This leads him to speak of the difference of what is in the world from that which is of God. In the world there is ever at work a restless spirit of contrariety to Christ. It is the spirit of antichrist, which will be manifested fully in its own season. Hence it is said, “Ye are of God, little children, and have overcome them: because greater is he that is in you, than he that is in the world. They are of the world: therefore speak they of the world, and the world heareth them. We are of God: he that knoweth God heareth us; he that is not of God heareth not us. Hereby know we the spirit of truth and the spirit of error.” These false teachers being of the world, speak of what has their heart, and this attracts the world. There is sympathy between the world and them. “We are of God,” says the apostle, speaking of himself and his fellows raised up to declare the word of God fully. He is peremptory; and this rouses the spirit of unbelief as it meets faith: “He that knoweth God heareth us; and he that is not of God heareth not us.” Here again is a serious test. It is not only the confession of Christ, but that man is proved to be of the world who refuses subjection to the apostolic word. Many a man might profess to acknowledge the literal words of Jesus; many another might own only those of the Old Testament. If you do no more than this now, you cannot be of God. He who is really of God, while thoroughly owning every word He wrote of old, feels especially the blessedness of that which He has now given by His holy apostles and prophets. (Compare Eph. 2, 3) This was of the utmost moment to urge at the time the gospels and epistles appeared. At the same time, though not of course in exactly the same shape and manner, it always abides a grand test, next to the person of Christ. The time hastens which will prove how few among those that acknowledge the New Testament really hear and believe it. The saddest proof that they do not believe it to be God’s word will be their giving it up. Did they believe it, they would no more abandon it than the true mother would allow the child to be cut in twain.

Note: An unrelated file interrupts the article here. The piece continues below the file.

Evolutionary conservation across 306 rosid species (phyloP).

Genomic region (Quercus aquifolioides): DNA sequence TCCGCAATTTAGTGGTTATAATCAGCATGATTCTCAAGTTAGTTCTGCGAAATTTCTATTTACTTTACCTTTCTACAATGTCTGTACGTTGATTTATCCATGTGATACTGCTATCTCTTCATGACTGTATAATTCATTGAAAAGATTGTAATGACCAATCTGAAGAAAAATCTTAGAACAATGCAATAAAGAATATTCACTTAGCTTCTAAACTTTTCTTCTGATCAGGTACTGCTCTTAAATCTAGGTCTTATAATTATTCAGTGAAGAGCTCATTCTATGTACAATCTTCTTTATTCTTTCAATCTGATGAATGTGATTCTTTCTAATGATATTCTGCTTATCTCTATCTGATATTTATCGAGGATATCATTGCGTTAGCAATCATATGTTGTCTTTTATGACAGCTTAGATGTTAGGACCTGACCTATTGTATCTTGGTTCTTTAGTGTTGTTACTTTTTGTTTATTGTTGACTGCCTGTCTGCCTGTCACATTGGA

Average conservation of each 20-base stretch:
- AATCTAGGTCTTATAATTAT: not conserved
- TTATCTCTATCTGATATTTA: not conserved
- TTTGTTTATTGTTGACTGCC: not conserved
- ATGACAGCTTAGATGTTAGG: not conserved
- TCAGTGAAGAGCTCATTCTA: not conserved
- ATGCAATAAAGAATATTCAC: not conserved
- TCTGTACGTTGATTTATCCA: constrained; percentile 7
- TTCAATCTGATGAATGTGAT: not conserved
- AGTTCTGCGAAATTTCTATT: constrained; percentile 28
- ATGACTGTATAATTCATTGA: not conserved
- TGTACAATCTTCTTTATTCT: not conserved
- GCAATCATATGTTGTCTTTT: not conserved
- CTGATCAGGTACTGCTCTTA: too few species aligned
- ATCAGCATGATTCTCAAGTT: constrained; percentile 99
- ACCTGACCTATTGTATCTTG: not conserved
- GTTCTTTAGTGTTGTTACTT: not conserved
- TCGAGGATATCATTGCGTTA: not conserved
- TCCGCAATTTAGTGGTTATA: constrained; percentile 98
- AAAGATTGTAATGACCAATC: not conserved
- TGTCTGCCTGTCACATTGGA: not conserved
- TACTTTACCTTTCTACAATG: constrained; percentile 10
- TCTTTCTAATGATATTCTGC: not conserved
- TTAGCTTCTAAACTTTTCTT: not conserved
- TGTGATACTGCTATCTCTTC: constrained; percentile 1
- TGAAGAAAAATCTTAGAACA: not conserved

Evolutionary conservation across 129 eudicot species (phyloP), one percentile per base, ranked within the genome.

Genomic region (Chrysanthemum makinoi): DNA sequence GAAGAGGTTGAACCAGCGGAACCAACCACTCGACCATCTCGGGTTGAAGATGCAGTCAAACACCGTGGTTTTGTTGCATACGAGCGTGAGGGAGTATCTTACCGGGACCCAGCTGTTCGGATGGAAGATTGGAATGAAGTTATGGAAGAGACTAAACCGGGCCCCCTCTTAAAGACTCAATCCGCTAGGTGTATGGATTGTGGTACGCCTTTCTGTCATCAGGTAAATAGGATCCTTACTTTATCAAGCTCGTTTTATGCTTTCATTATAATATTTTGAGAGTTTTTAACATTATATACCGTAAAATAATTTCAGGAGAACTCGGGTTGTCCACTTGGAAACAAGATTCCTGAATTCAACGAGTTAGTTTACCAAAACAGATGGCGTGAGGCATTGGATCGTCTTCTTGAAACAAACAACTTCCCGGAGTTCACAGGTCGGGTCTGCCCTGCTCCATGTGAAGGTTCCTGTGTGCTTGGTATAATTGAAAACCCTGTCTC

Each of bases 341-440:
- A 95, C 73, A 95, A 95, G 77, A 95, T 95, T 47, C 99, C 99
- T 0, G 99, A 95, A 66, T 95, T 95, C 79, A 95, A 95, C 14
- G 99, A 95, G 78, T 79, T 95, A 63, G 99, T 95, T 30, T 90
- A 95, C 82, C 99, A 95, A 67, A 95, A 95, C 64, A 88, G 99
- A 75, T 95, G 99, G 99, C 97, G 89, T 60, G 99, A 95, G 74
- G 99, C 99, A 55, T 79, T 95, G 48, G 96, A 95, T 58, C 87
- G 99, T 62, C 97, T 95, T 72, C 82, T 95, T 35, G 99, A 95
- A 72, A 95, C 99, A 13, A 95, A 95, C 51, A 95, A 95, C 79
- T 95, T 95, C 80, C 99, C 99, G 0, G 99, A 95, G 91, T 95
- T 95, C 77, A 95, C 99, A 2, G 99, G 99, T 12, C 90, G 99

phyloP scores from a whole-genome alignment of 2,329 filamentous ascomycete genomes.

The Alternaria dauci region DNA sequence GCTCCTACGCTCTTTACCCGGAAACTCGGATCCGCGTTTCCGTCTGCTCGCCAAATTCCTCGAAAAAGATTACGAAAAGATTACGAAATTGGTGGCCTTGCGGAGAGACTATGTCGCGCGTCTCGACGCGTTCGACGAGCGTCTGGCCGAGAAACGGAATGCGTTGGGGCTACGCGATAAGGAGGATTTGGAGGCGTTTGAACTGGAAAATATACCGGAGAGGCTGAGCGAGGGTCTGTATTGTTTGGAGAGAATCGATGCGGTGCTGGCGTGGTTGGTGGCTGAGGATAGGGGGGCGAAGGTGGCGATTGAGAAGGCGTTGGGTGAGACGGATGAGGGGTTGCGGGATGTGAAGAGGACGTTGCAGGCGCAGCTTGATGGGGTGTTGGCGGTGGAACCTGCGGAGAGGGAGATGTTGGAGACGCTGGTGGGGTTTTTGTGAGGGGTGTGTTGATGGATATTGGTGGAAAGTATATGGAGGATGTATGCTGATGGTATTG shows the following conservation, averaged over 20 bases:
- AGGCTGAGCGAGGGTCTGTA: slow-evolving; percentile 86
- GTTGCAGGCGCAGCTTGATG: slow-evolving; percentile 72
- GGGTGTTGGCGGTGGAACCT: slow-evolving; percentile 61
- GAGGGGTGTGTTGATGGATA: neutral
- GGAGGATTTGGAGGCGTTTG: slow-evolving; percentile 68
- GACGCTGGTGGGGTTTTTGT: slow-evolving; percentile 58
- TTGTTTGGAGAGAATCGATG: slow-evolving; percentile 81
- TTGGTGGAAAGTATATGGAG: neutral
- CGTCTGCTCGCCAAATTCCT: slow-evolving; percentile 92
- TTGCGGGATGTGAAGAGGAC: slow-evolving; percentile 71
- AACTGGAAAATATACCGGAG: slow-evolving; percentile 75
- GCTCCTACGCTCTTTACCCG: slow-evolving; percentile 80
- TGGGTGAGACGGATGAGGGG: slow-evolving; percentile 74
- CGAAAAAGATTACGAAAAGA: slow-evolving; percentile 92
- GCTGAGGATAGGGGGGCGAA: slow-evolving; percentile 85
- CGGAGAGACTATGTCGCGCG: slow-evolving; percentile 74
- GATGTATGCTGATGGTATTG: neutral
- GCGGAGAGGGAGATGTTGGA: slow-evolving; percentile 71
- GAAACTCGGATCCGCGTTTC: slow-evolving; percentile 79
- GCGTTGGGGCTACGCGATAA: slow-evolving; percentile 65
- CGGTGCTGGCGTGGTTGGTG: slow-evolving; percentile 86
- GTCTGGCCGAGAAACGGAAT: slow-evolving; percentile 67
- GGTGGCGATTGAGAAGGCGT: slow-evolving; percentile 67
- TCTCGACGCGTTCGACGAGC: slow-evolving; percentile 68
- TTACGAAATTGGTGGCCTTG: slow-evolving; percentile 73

But this brings us to another point — not the truth, but loving one another. The truth comes first, and then love. “For love is of God; and every one that loveth is born of God, and knoweth God. He that loveth not knoweth not God” (whatever may be his pretensions and his talk); “for God is love.”

This leads him to speak of the way in which God has shown His love. He brings it out in three forms. First, there is the wondrous manifestation of God in Christ which is the foundation of the gospel; and in a twofold way also He was manifested in Christ — as life, and as propitiation. If we had not Christ as life, we never could understand God. Could we have understood Him by having Christ as our life without propitiation, as His holiness and judgment would have been slighted, so we could. only be intensely miserable. To have the knowledge of what God is and of what we are, and withal not to have our sins borne away, must be alike His dishonour and our everlasting shame and anguish; and so many a quickened soul who is ignorant of the efficacy of redemption proves in its measure. God in His great mercy does not permit any to know it to its depths. But how many of us have known what it is to be converted, and yet for a while ignorant of the judgment of sin, and its absolute removal for us by the cross of Christ! Consequently one had no taste for the world, a horror of sin, a real desire to do God’s will, but not the least rest for heart and conscience in Christ before God. It is a mercy to be thus converted, a misery to abide in this state. What a joy that God does not divorce but unites for us life and propitiation in our Lord and His work! Let not man meddle here. What God has joined let no man put asunder. He has given the same Christ who is life to be also a propitiation for our sins. Such is the teaching of the verses 9, 10, both being the display of the love of God, and in contrast with law (the latter especially), which had no life to give, and could only judge, not put away, sin.

But this is not all. “If God so loved us” (and He has demonstrated it as nothing else could), “we also ought to love one another. No man hath seen God at any time. If we love one another, God dwelleth in us, and his love is perfected in us.” It is a wonderful word, evidently connecting itself (whether written before or after is of no account) with what is said in John 1:18. There Christ stands the manifestation of God in love. Here the saints are called to be no less. Beloved brethren, how far do we manifest our God and Father by this divine love that never seeks its own, and is at all cost bent on the good of its objects, His children, yea all, even enemies?